ROOKIE REPORT

Expectations for each player in the Texans 2020 draft class with the season approaching

Photo Courtesy of the Houston Texans

The first time Bill O'Brien and John Reid crossed paths took place in 2013. The then-head coach of Penn State, O'Brien recruited the junior high schooler to become a member of the Nittany Lions when it was time to begin his collegiate career. Two years later — while draped in blue and white — Reid suited up for Penn State in his first college football game against the Temple Owls. The Nittany Lions fell 27-10 to the Owls at Lincoln Financial Field.

In addition to the loss, Reid's debut looked considerably different from what he envisioned two years earlier. Instead of receiving play calls from the person responsible for his recruitment, Reid played under head coach James Franklin. O'Brien was in the middle of his second tenure as head coach of the Houston Texans during Reid's freshman season in 2015.

Seven years after their first encounter, O'Brien will finally have the opportunity to relish at the talents of Reid. The Texans drafted the 5-foot-8 defensive back in the fourth round (141st) of the 2020 NFL Draft, and Reid has been far from a disappointment.

The 24-year-old cornerback has been one of a few rookie standouts from the Texans training camp — receiving praise from his coaches and teammates. Veteran safety Michael Thomas described Reid to be a "young DB coming in and trying to learn NFL football." New Defensive Coordinator Anthony Weaver says Reid has put the work in every day with the mindset of earning a spot on Houston's 53-man roster.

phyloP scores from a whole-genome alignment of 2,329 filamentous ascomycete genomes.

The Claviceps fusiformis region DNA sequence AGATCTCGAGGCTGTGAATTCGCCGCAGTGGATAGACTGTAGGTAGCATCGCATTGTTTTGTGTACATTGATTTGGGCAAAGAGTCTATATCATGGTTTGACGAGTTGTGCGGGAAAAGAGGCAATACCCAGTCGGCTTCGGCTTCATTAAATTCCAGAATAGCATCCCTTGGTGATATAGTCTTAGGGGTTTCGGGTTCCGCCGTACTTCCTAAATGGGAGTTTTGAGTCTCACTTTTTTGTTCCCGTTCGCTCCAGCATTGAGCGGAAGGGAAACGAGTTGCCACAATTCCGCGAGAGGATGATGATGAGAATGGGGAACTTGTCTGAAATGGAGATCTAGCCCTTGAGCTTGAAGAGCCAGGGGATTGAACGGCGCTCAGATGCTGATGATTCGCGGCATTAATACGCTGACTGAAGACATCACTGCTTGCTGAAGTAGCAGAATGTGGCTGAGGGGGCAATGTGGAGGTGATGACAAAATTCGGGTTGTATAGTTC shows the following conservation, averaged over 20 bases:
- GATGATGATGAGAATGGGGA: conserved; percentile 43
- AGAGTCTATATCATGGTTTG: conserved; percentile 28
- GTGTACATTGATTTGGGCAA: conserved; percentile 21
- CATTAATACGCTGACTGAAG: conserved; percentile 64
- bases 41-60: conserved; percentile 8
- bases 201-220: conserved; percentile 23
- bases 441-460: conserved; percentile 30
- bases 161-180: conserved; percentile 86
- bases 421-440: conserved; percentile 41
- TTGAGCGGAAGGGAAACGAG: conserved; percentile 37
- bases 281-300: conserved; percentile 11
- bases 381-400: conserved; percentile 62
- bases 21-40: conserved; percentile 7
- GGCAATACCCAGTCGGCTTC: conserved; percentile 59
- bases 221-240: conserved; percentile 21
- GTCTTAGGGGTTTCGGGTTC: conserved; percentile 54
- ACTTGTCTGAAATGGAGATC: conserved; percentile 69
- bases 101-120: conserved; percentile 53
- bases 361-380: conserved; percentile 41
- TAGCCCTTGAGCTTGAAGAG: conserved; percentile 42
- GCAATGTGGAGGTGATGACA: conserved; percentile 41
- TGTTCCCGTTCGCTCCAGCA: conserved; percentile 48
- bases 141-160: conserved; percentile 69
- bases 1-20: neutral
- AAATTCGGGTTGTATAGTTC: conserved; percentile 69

With the start of the 2020 season less than 10-days away, Reid should have his roster spot secured. But playing time will be tough to come by for the New Jersey DB. Barring any severe injuries to Gareon Conley, Vernon Hargreaves, Lonnie Johnson Jr, or Bradley Roby, Reid could be buried at the end of the Texans' depth chart.

There is a chance Reid will become a rotational player on special teams, but 2020 will be a year the former Nittany Lion will learn the NFL from afar.

"He's a smart player...he's got a lot to learn...but relative to the rookie class he's done a good job," O'Brien said. "He's learning. He plays hard. He's competitive. He's a very smart guy. He can do some different things. He can help on special teams. He can potentially help us on defense. I think he's a guy that's mature. He's been through a lot, injury wise. He's had to overcome things when he was at Penn State and so, yeah, I think he's doing a good job."

The potential is there. And perhaps Reid will play an important role for the Texans secondary within the next year or so. The same can be said for Ross Blacklock, but the Houston native is entering his first season with the most responsibility among all rookies.

A prosperous training camp has given both O'Brien and Weaver lofty expectations in their top draft pick. The aspirations in Blacklock's contribution could lead to a situation where the 22-year-old defensive tackle will have his number called quite often — despite not being a starter right out the gates.